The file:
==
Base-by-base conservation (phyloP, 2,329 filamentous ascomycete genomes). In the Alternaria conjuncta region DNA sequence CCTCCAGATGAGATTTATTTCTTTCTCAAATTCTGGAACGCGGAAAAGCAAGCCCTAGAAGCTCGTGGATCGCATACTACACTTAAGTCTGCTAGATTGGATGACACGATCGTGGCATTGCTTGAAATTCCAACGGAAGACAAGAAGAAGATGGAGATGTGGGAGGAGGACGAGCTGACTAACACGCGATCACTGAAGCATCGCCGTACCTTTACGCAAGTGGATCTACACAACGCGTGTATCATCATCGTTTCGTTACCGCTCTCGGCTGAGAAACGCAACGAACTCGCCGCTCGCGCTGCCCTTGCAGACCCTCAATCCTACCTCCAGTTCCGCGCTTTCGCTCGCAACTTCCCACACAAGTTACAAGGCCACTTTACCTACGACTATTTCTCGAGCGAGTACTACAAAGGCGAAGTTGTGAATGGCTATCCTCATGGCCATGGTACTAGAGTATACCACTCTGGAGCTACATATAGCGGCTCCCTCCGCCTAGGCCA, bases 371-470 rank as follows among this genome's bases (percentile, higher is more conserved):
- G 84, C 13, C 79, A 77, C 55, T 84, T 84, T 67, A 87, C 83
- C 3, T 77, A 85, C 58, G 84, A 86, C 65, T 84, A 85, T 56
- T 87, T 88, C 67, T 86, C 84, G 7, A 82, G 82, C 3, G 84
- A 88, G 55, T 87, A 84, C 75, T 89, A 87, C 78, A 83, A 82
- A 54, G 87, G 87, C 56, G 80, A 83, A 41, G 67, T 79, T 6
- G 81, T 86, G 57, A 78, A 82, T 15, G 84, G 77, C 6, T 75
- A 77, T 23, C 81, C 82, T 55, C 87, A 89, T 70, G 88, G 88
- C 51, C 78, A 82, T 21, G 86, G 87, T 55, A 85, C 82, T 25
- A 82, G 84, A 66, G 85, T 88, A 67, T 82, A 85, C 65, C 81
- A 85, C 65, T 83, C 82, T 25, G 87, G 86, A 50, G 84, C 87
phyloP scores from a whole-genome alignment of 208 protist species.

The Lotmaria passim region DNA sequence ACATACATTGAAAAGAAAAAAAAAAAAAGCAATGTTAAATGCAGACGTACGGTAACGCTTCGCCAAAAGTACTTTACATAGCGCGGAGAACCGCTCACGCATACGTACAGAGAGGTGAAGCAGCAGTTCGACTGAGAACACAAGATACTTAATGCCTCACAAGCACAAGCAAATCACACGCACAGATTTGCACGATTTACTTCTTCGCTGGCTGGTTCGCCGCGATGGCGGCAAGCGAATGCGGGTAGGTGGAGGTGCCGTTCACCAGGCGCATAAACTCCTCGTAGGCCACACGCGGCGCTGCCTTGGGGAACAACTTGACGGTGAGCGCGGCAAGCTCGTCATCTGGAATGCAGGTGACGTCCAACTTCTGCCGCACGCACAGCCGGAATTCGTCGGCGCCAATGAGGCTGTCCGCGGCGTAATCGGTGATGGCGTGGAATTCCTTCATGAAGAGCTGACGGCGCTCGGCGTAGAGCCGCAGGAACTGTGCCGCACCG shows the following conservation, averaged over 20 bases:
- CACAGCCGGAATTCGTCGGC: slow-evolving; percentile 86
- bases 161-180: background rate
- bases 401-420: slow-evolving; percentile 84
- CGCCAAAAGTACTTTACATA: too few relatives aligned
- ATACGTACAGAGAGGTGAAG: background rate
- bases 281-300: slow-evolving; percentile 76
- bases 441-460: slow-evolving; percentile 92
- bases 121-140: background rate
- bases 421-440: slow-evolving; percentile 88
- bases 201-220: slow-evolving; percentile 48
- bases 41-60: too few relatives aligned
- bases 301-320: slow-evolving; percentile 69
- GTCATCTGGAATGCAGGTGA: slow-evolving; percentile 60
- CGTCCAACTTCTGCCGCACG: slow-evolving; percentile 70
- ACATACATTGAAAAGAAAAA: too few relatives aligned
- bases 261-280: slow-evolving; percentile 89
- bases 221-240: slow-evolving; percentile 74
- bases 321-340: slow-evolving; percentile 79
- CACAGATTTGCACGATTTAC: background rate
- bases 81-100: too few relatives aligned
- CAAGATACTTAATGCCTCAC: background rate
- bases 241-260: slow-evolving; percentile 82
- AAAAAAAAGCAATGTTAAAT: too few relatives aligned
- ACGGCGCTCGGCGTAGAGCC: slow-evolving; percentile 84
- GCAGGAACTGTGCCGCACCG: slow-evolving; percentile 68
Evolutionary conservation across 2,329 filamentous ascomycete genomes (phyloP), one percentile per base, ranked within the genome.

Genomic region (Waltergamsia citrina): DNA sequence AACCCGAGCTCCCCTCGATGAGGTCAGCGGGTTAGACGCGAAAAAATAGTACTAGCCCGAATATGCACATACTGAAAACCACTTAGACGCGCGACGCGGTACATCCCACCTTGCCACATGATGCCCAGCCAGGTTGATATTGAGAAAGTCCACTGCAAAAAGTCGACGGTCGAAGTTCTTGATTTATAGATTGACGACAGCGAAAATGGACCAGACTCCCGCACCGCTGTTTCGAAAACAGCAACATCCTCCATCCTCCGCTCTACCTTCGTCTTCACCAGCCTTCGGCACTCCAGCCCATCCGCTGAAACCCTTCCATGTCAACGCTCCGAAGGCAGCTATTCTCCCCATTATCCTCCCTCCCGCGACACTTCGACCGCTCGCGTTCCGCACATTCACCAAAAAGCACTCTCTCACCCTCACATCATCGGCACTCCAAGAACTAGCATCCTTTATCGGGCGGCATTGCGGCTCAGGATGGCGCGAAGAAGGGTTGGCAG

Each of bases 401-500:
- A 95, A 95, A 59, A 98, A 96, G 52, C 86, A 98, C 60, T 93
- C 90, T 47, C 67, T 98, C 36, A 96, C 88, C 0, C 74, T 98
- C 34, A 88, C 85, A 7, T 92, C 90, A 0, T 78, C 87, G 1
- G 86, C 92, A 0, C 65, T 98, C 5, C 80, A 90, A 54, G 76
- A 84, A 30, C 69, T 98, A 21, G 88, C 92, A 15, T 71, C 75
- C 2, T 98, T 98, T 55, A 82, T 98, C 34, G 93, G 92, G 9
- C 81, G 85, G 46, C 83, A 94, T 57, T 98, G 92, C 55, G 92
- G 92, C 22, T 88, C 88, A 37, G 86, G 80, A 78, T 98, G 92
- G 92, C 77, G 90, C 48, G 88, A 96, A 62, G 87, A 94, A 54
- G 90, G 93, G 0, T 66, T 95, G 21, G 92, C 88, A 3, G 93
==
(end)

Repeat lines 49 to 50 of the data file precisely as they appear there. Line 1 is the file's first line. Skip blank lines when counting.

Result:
- G 92, C 22, T 88, C 88, A 37, G 86, G 80, A 78, T 98, G 92
- G 92, C 77, G 90, C 48, G 88, A 96, A 62, G 87, A 94, A 54